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Proper Diagnosis and Treatment for Polycystic Ovary Syndrome

Polycystic ovary syndrome

Most women in their reproductive age grow several small cysts or fluid-filled sacs on their ovaries, these cysts are rarely harmful but can lead to hormonal imbalance in a woman’s system.

Polycystic ovary syndrome is a common hormonal disorder, which is common among women in their childbearing. Women with PCOS may experience some polycystic ovary symptoms like infertility in women, excess hair, menstrual cycle abnormalities, acne and obesity.

Diagnosis

There is usually no specific test to diagnose for polycystic ovarian syndrome.  Your health care provider or doctor is likely to schedule an appointment with you, where you may discuss your medical history, including weight changes and your menstrual changes.

It may involve carrying out a physical examination which may include checking for acne, insulin resistance, or excess hair in the body. Your doctor might also recommend any of the following:

  • Pelvic exam:  here, the doctor will manually inspect your reproductive organs for growth and abnormalities in your system.
  • An ultrasound: your doctor checks the appearance of your ovaries, as well as the thickness of the lining in your uterus, with the use of a wand-like device. This device is placed on the woman’s vagina, while it emits sound waves that will be transmitted into images on the screen.
  • Blood tests: your blood sample is taken and analysed, to measure hormonal levels in your system. Your doctor may also conduct an additional blood test to measure glucose tolerance and triglyceride levels.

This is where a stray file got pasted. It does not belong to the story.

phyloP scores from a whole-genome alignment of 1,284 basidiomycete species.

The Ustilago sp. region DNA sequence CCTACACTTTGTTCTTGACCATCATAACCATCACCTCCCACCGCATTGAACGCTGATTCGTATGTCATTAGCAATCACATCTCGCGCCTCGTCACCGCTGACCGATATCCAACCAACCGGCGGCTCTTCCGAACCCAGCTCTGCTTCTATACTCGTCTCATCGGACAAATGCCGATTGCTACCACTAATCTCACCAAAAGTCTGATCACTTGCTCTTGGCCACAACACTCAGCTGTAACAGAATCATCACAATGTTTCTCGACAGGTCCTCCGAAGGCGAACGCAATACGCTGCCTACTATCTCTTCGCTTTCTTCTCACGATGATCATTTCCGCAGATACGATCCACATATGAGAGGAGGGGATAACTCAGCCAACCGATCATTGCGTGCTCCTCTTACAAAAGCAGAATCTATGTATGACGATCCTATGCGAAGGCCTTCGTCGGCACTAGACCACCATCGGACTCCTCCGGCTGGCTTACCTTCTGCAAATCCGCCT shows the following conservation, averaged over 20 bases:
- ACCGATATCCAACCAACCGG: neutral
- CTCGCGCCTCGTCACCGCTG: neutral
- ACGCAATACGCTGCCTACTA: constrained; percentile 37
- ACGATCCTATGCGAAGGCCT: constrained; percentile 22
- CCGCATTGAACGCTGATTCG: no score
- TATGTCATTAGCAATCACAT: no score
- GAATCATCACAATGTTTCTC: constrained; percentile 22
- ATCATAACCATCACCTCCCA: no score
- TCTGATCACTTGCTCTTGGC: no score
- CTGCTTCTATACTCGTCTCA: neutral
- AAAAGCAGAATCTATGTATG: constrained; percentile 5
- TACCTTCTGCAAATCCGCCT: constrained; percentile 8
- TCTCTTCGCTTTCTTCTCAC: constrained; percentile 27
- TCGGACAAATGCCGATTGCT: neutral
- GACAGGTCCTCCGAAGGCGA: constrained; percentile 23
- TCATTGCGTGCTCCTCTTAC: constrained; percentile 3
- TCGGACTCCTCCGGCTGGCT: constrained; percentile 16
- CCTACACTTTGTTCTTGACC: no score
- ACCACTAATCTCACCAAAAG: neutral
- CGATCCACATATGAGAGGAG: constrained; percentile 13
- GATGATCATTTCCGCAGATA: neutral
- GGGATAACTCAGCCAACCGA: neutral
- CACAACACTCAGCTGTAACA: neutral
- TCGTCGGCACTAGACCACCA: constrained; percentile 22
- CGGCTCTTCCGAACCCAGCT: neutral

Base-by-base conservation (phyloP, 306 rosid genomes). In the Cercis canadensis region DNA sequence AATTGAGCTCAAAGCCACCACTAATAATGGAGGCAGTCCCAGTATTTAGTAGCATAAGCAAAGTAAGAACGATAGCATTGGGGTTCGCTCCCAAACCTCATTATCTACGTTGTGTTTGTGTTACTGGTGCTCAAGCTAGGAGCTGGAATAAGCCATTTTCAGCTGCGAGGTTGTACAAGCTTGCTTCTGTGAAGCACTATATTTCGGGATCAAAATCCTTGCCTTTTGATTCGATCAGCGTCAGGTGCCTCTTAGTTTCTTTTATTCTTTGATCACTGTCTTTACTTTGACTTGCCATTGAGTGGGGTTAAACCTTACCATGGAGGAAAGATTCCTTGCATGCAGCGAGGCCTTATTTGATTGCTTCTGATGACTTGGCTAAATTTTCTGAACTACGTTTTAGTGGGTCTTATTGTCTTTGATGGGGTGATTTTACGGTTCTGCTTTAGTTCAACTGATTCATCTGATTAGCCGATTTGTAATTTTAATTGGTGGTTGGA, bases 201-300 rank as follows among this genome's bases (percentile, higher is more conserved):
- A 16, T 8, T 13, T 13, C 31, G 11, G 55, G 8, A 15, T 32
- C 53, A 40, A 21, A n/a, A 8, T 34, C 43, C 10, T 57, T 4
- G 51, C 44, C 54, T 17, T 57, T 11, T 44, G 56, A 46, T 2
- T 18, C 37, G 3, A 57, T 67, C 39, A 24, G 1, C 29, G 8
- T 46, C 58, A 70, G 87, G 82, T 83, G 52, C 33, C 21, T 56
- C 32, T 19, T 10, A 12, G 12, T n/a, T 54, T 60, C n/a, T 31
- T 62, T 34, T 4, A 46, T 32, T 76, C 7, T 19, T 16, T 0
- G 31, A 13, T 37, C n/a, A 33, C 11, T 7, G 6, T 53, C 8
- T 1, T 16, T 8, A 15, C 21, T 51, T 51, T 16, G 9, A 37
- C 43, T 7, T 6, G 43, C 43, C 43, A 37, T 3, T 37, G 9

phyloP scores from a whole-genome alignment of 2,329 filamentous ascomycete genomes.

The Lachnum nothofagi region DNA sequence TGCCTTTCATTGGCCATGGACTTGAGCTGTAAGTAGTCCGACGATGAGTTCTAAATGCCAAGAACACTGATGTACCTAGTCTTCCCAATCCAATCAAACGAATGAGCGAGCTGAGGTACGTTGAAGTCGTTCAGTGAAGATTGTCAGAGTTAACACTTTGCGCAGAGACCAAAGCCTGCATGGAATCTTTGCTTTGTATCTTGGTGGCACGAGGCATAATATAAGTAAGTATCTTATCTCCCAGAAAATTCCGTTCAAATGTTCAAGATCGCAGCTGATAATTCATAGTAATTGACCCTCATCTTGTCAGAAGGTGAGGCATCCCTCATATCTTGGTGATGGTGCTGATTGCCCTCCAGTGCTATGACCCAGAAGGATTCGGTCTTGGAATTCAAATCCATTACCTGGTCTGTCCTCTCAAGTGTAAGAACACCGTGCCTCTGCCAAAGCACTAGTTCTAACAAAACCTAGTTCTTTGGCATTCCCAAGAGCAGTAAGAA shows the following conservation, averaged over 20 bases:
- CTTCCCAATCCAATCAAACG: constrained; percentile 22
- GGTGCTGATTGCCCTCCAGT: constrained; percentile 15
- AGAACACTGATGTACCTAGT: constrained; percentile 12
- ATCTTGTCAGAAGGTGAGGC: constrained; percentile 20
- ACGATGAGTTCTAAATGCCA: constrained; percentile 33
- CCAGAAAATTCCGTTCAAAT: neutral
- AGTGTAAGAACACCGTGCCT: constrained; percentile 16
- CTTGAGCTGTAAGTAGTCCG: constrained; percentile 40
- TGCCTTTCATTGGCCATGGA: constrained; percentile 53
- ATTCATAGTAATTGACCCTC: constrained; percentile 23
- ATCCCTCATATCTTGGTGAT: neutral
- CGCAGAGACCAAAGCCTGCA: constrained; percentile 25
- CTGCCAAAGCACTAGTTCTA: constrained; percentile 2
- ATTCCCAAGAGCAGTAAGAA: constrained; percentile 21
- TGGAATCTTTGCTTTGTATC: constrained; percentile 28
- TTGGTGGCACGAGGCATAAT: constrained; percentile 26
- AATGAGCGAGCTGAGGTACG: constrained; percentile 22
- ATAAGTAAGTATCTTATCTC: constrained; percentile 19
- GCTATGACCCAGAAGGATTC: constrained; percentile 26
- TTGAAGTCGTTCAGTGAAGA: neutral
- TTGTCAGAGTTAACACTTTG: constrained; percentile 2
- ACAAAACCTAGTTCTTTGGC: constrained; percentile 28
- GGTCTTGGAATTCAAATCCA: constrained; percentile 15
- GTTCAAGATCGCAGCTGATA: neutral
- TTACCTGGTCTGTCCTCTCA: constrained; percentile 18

If you are diagnosed with PCOS after the test, your doctor may arrange for an additional test, to test further for complications. These tests may include the following:

  • Screening for depression and anxiety.
  • Periodic check for blood pressure, glucose tolerance and cholesterol
  • Screening for obstructive sleep apnea

Polycystic ovarian treatment

Polycystic ovarian treatment is largely focused on managing the patient’s concerns such as infertility, acne or obesity. Other polycystic ovarian treatment may include the following:

Life style changes

Depending on your medical history, yourdoctor might recommend low-calorie diets combined with few exercising activities’, to help cut down unnecessary fat in the system, since a modest reduction of your body weight can help to improve your condition.

Medications

The following medications can also be recommendedfor polycystic ovarian treatment:

  • To reduce excessive hair growth

Birth control pills:  birth control pills are quite effective in the reduction of androgen production, which are known to cause excessive hair growth in the body

Electrolysis: this is a tiny needle, usually inserted into the hair follicles. The needle transmits a pulse of electric current, to damage and destroy the follicles. This requires more than one polycystic ovarian treatment.

Aldactone: this medication helps to militate against the effect of androgen on the skin. It can also lead to a congenital disability, which is why effective use of contraceptive is required, to avoid such risk.

Eflornithine: this cream can help to reduce the growth of facial hair growth in a woman.

  • Increase your ovulation:

Clomiphene: the medication is usually administered during the first part of your menstrual cycle